|Photo by TW Collins|
Last week, I attended a brief meeting with some local financial experts and pastors regarding how these experts could best meet the needs of church members in our metro area. One of the discussions we embarked on was the difference between what should be a Christian's worldview of money versus the worldview of our society.
The conclusion we came to was that for the average "Joe Blow" Christian warming a pew on Sunday mornings, there is not much difference between how believers in Christ handle their money versus how unbelievers handle their money. Over the years, the universal church has allowed society's money views to permeate the church culture. We've gotten to the point where in many of our churches, that pastors can't even address the money issue from a Biblical perspective with their congregants out of fear that their people will not attend, or worse yet, move their membership to another church out of anger.
It has always struck me as strange that money is such a taboo subject in most churches, when the Bible has such a wealth of material and wisdom on the subject. God does care how we save, spend, invest, and give the money He has entrusted into our care. If believers could and would trust God with their wallets at the same level as they trust Him with their souls, then there would be a lot fewer Christians in financial crisis - guaranteed!
Society's Worldview On Money
If I could sum up the societal worldview on money in one word, I would use the word conformity. The world money system and philosophy wants you, whether you are an unbeliever or believer, to follow their financial path from cradle to grave.
As children, they want you to become conditioned to turn your wants into needs through a constant bombardment of commercials on kids and teen TV. They also want you to learn the art of impulse buying at the store through careful kid's product placement at eye level. Once you leave the nest of your parent's home, they want you to saddle yourself for the next few decades with massive college student loans and credit card debt. Once you leave college and start a family, the world's money system wants you to follow the path of car loans, home mortgages, and additional consumer debt.
Am I trying to say that there is some great conspiracy to get the average family heavily into debt by the time we enter our 20s and 30s? No, not exactly. But, I will say that our societal money system has "normalized" the use of credit and debt in general in order to keep the financial wheels, so to speak, constantly in motion.
The Biblical Worldview On Money
If I could sum up the Biblical worldview on money in one word, I would use the word surrender. A Biblical worldview of money begins with God. We must acknowledge that God owns everything in the entire universe. In 1 Chronicles 29:11-12 we read:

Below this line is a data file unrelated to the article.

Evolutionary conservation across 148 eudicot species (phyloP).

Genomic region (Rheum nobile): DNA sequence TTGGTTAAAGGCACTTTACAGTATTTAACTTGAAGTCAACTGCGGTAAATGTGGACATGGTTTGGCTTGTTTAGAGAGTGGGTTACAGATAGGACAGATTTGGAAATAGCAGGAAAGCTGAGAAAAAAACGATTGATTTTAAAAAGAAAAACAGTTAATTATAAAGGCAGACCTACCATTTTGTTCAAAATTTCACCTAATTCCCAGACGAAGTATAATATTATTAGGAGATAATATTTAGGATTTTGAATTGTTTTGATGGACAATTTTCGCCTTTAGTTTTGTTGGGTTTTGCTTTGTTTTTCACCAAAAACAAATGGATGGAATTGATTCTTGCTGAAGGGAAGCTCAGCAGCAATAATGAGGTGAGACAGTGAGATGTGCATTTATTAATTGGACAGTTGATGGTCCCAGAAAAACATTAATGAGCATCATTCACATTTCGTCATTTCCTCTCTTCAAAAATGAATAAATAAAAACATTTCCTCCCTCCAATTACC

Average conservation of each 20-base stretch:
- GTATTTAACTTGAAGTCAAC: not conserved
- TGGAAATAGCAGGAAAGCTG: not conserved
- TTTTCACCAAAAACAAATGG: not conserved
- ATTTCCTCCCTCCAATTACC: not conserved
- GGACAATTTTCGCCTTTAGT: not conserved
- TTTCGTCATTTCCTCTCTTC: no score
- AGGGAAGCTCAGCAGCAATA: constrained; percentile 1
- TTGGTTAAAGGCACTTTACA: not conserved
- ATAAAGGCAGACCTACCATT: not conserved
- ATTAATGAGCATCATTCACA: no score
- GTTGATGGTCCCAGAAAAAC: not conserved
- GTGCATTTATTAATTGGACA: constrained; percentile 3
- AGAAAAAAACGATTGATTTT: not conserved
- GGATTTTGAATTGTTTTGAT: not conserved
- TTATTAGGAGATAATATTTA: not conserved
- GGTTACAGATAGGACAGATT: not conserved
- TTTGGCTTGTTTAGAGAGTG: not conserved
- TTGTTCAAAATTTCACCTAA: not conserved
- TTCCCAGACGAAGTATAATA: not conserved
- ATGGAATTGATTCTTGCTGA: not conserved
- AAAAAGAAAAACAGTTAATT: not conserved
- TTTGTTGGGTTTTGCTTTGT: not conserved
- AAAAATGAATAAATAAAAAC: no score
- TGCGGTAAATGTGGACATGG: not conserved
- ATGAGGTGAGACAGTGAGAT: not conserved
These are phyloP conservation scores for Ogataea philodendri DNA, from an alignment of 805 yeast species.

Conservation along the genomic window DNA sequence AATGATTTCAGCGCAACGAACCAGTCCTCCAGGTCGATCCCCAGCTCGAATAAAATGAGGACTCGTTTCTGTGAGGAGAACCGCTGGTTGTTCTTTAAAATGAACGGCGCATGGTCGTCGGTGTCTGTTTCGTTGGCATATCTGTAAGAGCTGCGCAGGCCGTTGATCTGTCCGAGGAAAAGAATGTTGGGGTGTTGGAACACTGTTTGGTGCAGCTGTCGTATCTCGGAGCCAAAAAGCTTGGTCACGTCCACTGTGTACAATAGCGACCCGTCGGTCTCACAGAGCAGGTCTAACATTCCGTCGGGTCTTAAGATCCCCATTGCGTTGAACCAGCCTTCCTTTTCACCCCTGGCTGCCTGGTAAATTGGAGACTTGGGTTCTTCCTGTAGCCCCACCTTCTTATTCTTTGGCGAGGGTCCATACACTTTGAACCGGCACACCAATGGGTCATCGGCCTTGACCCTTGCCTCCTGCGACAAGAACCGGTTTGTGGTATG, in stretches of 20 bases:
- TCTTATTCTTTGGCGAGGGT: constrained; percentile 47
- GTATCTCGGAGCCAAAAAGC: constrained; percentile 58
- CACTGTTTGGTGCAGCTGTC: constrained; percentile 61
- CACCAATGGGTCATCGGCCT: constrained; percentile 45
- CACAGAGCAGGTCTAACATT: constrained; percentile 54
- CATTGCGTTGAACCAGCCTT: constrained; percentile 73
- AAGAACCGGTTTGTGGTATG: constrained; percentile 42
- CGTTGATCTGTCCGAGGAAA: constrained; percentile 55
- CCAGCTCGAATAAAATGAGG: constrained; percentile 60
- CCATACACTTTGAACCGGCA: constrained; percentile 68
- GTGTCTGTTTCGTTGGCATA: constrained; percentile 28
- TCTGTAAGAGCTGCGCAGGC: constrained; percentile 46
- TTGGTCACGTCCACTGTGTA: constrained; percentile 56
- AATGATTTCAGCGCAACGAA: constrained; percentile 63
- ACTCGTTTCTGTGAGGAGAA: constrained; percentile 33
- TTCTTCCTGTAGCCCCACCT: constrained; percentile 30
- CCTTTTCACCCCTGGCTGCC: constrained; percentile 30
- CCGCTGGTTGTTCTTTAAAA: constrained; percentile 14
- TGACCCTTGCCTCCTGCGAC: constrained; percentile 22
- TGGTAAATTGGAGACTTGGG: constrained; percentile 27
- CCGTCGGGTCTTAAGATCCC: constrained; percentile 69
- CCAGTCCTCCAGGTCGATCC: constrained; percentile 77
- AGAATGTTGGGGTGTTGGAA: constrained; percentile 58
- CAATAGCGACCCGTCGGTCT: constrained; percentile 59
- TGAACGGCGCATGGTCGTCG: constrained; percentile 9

Yours, LORD, is the greatness and the power and the glory and the majesty and the splendor, for everything in heaven and earth is yours. Yours, LORD, is the kingdom; you are exalted as head over all. Wealth and honor come from you; you are the ruler of all things. In your hands are strength and power to exalt and give strength to all.
If believers in Christ were to truly acknowledge that all things belong to Him in the first place, then we would understand that we are simply managers of whatever He has entrusted to our care. We would make better financial decisions because our desire would be to please Him in our management of His money.
As Christians, we must surrender our control of the money, possessions, assets, abilities, and time given to us back over to God. And, if we have truly surrendered our control of these things, then our ultimate desire will be to please God with all that we have. We will begin making better financial choices as we yield our control over to Him.
How Do You Discover Your Worldview?
The easiest way to discover your own personal worldview is to determine how you view "your" money and assets. Is God even in the picture when it comes to how you utilize your money, possessions, assets, abilities, and time? Consider asking yourself the following questions in order to determine your financial worldview:
- Do I acknowledge daily that all things come from God?
- Have I surrendered my control of what I have been given back over to Him?
- Do I have a spirit of thanksgiving for what has been entrusted into my care?
- Do I demonstrate faith in God to take care of my financial needs and wants?
- When I have financial questions, do I turn to the world for financial advice, or do I turn to His Word and spiritually mature believers for guidance and wisdom?
- Do I pray through major purchases that will tie up extensive amounts of money for long periods of time, such as cars, homes, investments and so on?
- Do I have a spirit of generosity? Do I generously give back to God through my local church in order to support His Kingdom work here on earth?
Also, check out these related posts:
- Money, Christianity, and the American Dream
- How you handle money demonstrates your spiritual maturity
- Is desiring to be rich, evil?
- Rich according to whom?
- Is it a sin to borrow money?
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